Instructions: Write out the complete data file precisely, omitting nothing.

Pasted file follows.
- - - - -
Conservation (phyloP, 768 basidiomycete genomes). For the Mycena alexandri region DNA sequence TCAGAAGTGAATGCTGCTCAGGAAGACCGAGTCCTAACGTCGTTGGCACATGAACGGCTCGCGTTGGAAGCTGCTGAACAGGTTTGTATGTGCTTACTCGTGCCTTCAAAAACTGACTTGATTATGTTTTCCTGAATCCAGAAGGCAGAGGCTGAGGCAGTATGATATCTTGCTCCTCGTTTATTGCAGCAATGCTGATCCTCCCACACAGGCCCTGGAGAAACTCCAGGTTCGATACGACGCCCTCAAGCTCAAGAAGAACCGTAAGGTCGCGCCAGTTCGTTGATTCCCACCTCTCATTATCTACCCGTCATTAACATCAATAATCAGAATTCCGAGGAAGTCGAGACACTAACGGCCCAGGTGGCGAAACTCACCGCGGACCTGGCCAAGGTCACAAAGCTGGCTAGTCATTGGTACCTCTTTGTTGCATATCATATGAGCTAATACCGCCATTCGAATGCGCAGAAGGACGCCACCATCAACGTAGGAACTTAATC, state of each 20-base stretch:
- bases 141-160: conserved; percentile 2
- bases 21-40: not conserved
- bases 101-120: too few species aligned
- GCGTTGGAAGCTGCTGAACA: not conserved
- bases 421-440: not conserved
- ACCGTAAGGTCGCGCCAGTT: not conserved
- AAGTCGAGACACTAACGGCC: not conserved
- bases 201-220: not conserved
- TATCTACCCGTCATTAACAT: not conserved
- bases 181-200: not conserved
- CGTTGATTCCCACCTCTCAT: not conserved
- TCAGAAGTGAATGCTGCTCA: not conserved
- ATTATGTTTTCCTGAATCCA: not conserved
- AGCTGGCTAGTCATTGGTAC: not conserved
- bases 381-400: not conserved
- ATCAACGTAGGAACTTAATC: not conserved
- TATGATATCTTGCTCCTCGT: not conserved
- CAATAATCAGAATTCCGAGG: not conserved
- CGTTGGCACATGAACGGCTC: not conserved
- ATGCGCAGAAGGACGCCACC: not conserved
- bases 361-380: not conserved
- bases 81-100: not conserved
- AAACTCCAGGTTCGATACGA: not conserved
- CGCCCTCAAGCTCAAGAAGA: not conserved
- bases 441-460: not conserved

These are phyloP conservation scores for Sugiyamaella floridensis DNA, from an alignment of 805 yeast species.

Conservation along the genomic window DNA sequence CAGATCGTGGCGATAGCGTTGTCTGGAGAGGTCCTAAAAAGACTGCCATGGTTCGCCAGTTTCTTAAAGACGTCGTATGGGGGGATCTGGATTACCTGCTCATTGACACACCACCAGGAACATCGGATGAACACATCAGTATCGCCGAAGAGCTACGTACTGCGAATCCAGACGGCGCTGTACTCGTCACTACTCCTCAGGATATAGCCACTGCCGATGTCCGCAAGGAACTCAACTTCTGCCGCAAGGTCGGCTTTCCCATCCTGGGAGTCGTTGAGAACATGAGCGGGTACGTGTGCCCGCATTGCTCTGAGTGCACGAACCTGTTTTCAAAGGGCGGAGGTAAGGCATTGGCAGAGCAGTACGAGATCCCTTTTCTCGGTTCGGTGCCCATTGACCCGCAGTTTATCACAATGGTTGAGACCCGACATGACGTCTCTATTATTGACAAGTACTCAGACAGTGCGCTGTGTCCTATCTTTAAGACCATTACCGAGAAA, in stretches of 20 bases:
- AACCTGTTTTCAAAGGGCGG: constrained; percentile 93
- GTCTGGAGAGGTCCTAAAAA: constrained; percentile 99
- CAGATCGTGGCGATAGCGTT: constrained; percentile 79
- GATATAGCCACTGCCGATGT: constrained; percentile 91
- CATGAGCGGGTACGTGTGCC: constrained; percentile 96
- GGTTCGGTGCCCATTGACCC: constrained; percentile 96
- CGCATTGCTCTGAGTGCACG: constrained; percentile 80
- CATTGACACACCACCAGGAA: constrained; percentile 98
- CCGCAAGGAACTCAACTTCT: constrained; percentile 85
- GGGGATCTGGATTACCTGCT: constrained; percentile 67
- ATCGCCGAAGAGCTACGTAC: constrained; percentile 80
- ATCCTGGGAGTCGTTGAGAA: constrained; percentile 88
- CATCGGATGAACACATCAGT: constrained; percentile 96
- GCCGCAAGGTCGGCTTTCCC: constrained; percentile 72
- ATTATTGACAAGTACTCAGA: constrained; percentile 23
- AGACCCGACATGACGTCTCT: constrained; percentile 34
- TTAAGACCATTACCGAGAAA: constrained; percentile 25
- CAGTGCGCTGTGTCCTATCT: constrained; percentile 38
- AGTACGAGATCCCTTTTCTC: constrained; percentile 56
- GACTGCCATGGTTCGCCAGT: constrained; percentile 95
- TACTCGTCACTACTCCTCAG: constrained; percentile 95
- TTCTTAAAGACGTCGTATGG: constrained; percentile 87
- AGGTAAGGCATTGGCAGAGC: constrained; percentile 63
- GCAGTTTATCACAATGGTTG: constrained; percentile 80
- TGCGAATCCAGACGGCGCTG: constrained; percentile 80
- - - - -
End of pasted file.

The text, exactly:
Conservation (phyloP, 768 basidiomycete genomes). For the Mycena alexandri region DNA sequence TCAGAAGTGAATGCTGCTCAGGAAGACCGAGTCCTAACGTCGTTGGCACATGAACGGCTCGCGTTGGAAGCTGCTGAACAGGTTTGTATGTGCTTACTCGTGCCTTCAAAAACTGACTTGATTATGTTTTCCTGAATCCAGAAGGCAGAGGCTGAGGCAGTATGATATCTTGCTCCTCGTTTATTGCAGCAATGCTGATCCTCCCACACAGGCCCTGGAGAAACTCCAGGTTCGATACGACGCCCTCAAGCTCAAGAAGAACCGTAAGGTCGCGCCAGTTCGTTGATTCCCACCTCTCATTATCTACCCGTCATTAACATCAATAATCAGAATTCCGAGGAAGTCGAGACACTAACGGCCCAGGTGGCGAAACTCACCGCGGACCTGGCCAAGGTCACAAAGCTGGCTAGTCATTGGTACCTCTTTGTTGCATATCATATGAGCTAATACCGCCATTCGAATGCGCAGAAGGACGCCACCATCAACGTAGGAACTTAATC, state of each 20-base stretch:
- bases 141-160: conserved; percentile 2
- bases 21-40: not conserved
- bases 101-120: too few species aligned
- GCGTTGGAAGCTGCTGAACA: not conserved
- bases 421-440: not conserved
- ACCGTAAGGTCGCGCCAGTT: not conserved
- AAGTCGAGACACTAACGGCC: not conserved
- bases 201-220: not conserved
- TATCTACCCGTCATTAACAT: not conserved
- bases 181-200: not conserved
- CGTTGATTCCCACCTCTCAT: not conserved
- TCAGAAGTGAATGCTGCTCA: not conserved
- ATTATGTTTTCCTGAATCCA: not conserved
- AGCTGGCTAGTCATTGGTAC: not conserved
- bases 381-400: not conserved
- ATCAACGTAGGAACTTAATC: not conserved
- TATGATATCTTGCTCCTCGT: not conserved
- CAATAATCAGAATTCCGAGG: not conserved
- CGTTGGCACATGAACGGCTC: not conserved
- ATGCGCAGAAGGACGCCACC: not conserved
- bases 361-380: not conserved
- bases 81-100: not conserved
- AAACTCCAGGTTCGATACGA: not conserved
- CGCCCTCAAGCTCAAGAAGA: not conserved
- bases 441-460: not conserved

These are phyloP conservation scores for Sugiyamaella floridensis DNA, from an alignment of 805 yeast species.

Conservation along the genomic window DNA sequence CAGATCGTGGCGATAGCGTTGTCTGGAGAGGTCCTAAAAAGACTGCCATGGTTCGCCAGTTTCTTAAAGACGTCGTATGGGGGGATCTGGATTACCTGCTCATTGACACACCACCAGGAACATCGGATGAACACATCAGTATCGCCGAAGAGCTACGTACTGCGAATCCAGACGGCGCTGTACTCGTCACTACTCCTCAGGATATAGCCACTGCCGATGTCCGCAAGGAACTCAACTTCTGCCGCAAGGTCGGCTTTCCCATCCTGGGAGTCGTTGAGAACATGAGCGGGTACGTGTGCCCGCATTGCTCTGAGTGCACGAACCTGTTTTCAAAGGGCGGAGGTAAGGCATTGGCAGAGCAGTACGAGATCCCTTTTCTCGGTTCGGTGCCCATTGACCCGCAGTTTATCACAATGGTTGAGACCCGACATGACGTCTCTATTATTGACAAGTACTCAGACAGTGCGCTGTGTCCTATCTTTAAGACCATTACCGAGAAA, in stretches of 20 bases:
- AACCTGTTTTCAAAGGGCGG: constrained; percentile 93
- GTCTGGAGAGGTCCTAAAAA: constrained; percentile 99
- CAGATCGTGGCGATAGCGTT: constrained; percentile 79
- GATATAGCCACTGCCGATGT: constrained; percentile 91
- CATGAGCGGGTACGTGTGCC: constrained; percentile 96
- GGTTCGGTGCCCATTGACCC: constrained; percentile 96
- CGCATTGCTCTGAGTGCACG: constrained; percentile 80
- CATTGACACACCACCAGGAA: constrained; percentile 98
- CCGCAAGGAACTCAACTTCT: constrained; percentile 85
- GGGGATCTGGATTACCTGCT: constrained; percentile 67
- ATCGCCGAAGAGCTACGTAC: constrained; percentile 80
- ATCCTGGGAGTCGTTGAGAA: constrained; percentile 88
- CATCGGATGAACACATCAGT: constrained; percentile 96
- GCCGCAAGGTCGGCTTTCCC: constrained; percentile 72
- ATTATTGACAAGTACTCAGA: constrained; percentile 23
- AGACCCGACATGACGTCTCT: constrained; percentile 34
- TTAAGACCATTACCGAGAAA: constrained; percentile 25
- CAGTGCGCTGTGTCCTATCT: constrained; percentile 38
- AGTACGAGATCCCTTTTCTC: constrained; percentile 56
- GACTGCCATGGTTCGCCAGT: constrained; percentile 95
- TACTCGTCACTACTCCTCAG: constrained; percentile 95
- TTCTTAAAGACGTCGTATGG: constrained; percentile 87
- AGGTAAGGCATTGGCAGAGC: constrained; percentile 63
- GCAGTTTATCACAATGGTTG: constrained; percentile 80
- TGCGAATCCAGACGGCGCTG: constrained; percentile 80